After the race, Bill Wright gave out prizes to the top 18 finishers. Of course I wasn't one of them. They were granted first dibs at the prize table. Down jackets went first, then some Verve clothing, shoes and microspikes. My name was the first drawn in the raffle. I had lots of amazing choices. I grabbed Abe a pair of Katoola Microspikes (mostly to lock him in as my winter training partner again) and when his name was called 3 or 4 after mine, he grabbed me a sweet $100 Deuter pack, we traded prizes and headed to breakfast.

Fun fun fun.

Sunday, September 11, 2011

Mt Toll and Pawnee Peak

Mt Toll (12,979 ft) and Pawnee Peak (12,943 ft) are 2 prominent peaks in the Indian Peaks Wilderness area. Heidi and I had Gramma babysit Hannah and we took off at 6 AM. We parked at Mitchell Lake TH and took our time hiking up the easy trail toward Blue Lake. Mt Toll came into view and we saw our first target.

We continued up to Blue Lake.

Mt Toll from Blue Lake

The left facing face of this peak is often skied. The snowfield is still in tact late in the season.

We weren't exactly sure what route we'd take up through the snowfields and slabs above Blue Lake so we just continued up climbing up and around the first snowfield

Climbing over boulders above Blue Lake

Eventually we got up above Upper Blue Lake and it seemed like a great hike so far, so I gave Heidi the option of turning around now. She said she had plenty of energy left and convinced me to continue up asking "who are you? where's my husband?"
I wasn't sure exactly how to get up above the snowfields without getting in over our heads. The snow was rock solid, too solid to kick steps with my Hokas, now equipped with patented banana skin soles.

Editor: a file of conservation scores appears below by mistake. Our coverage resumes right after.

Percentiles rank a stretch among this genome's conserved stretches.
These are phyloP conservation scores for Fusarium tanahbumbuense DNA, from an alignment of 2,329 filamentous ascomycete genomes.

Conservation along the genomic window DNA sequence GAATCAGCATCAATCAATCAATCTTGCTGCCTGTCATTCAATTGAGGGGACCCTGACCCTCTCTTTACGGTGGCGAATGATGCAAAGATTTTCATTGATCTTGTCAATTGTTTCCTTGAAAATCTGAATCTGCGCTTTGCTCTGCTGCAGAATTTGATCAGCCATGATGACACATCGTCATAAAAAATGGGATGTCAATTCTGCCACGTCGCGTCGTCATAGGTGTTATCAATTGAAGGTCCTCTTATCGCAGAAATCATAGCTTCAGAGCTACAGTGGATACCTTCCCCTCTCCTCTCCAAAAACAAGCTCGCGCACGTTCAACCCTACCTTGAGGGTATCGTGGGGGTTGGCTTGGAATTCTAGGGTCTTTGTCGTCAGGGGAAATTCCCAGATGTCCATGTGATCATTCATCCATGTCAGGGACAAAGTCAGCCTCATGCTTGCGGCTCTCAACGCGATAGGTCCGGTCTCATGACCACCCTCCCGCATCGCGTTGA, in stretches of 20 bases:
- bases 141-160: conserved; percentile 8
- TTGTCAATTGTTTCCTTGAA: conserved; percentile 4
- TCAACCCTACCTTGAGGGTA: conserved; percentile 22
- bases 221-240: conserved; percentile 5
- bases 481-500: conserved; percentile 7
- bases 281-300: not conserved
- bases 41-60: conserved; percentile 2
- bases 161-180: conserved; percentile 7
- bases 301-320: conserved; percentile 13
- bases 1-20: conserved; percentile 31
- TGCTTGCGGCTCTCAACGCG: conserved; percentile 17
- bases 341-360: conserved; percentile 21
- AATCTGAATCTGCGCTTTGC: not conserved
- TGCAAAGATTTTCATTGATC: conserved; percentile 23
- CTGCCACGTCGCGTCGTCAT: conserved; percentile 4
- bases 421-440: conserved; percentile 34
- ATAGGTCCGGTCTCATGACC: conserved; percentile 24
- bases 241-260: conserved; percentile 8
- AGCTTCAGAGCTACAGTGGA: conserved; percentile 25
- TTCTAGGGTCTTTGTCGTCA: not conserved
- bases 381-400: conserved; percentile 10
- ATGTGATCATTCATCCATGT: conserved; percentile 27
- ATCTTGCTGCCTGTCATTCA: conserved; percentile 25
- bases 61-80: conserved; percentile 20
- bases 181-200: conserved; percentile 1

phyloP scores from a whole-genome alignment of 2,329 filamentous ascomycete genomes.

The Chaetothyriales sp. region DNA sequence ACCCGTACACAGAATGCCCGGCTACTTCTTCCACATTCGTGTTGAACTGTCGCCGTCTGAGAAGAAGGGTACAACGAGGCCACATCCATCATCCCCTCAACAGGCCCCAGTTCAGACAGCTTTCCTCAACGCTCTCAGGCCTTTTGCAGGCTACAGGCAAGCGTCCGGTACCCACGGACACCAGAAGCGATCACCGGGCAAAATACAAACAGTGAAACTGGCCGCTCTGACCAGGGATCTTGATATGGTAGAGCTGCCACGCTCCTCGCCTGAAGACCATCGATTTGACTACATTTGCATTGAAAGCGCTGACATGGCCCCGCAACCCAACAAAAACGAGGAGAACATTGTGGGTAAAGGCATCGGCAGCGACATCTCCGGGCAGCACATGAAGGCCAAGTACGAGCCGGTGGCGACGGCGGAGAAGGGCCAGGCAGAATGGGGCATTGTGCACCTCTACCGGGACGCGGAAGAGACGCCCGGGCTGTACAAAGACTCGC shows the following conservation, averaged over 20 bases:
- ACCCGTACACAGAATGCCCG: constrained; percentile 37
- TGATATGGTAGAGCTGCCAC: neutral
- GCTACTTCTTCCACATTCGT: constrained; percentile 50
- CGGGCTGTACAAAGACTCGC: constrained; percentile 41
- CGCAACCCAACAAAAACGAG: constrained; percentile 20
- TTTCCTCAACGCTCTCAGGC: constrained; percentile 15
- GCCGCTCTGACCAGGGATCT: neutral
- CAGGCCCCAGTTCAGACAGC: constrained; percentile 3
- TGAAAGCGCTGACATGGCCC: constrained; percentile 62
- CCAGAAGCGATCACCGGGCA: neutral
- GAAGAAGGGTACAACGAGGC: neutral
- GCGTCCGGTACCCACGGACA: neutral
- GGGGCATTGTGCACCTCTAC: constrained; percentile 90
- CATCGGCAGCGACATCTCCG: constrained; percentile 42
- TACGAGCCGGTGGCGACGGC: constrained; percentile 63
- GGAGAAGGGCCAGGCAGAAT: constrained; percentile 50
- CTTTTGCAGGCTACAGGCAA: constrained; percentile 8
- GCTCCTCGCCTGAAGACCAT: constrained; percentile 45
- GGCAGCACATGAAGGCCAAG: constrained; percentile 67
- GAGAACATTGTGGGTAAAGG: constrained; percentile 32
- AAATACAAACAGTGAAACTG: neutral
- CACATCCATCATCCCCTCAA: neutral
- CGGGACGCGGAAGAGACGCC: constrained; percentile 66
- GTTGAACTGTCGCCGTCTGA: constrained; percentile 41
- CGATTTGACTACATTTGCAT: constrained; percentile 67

We found a channel between a snowfield and a rock wall that required us to crawl up. I headed up ahead to see that it would get us around and confirmed down to Heidi to give it a try. Here's her squeezing her way up.

Heidi - between a glacier and rock wall

Up above we topped out on a big snowfield. Pretty impressive for mid-September. Heidi used both poles and I looked for level undulations in the snow to keep balance. We were both wishing we had crampons or microspikes for this section.

Much steeper than it looks in this photo

We climbed up above these rocks to the left, up to the ridge between Toll and Pawnee. At this point I realized it might be a whole lot easier to climb over Pawnee and descent Pawnee Pass rather than going back down this route. Heidi agreed and waited at the saddle while I scurried up to the summit of Toll. 

The final slope up Mt Toll. We skirted the snowfield on the left.

Amazing views from the top of Mt Toll, looking toward the Lone Eagle Cirque.

Mt Toll - summit shot
Once I was on the top. Heidi left the saddle and started heading up Pawnee Peak. If you look really closely in the photo below, you can see her starting to pick her way up. 

Pawnee Peak from Mt Toll. 4 climbers are on the summit and Heidi is somewhere in the center of the photo.

We climbed up Pawnee and topped out together.

Scrambling up Pawnee Peak

Toll (left) from Pawnee Peak

Summit self portrait
We cruised down the south face of Pawnee to the Pawnee Pass trail and knew we had about 4.5 miles down. Then we had to go get the car which was parked at a different trailhead (0.6 miles away). This was a long haul out but Heidi held strong and we enjoyed the crazy late season wildflowers.  We were home by 3 PM. Perfect weather!

Garmin Data

Monday, September 5, 2011

Shoshoni Peak

Abe and I made a quick trip up to the Indian Peaks Wilderness Area to climb Shoshoni peak. This peak possesses a fantastic perch with a equally fantastic view. We made slow work up the Pawnee Pass trail due to all of the amazing photo ops and late season wildflowers.

Niwot Ridge and Navajo Peak reflecting off of Long Lake

Early morning fog rising from Long Lake

Shoshoni is the far right overhanging summit perch. Lots of other Indians up there (Navajo, Apache, etc)

Once at the pass, we left the easy trail and scrambled south along the continental divide to the summit of Shoshoni Peak.
Abe on the summit

Isabelle Glacier at the bottom of Queens Way couloir on Apache Peak.
The holiday weekend was quickly reminded to us with all of the throngs of hikers we passed as heading back down. We saw 1 person on the whole way up, but lots on the way down. However we were able to get in a few miles of solid running towards the end.
Link to Garmin Data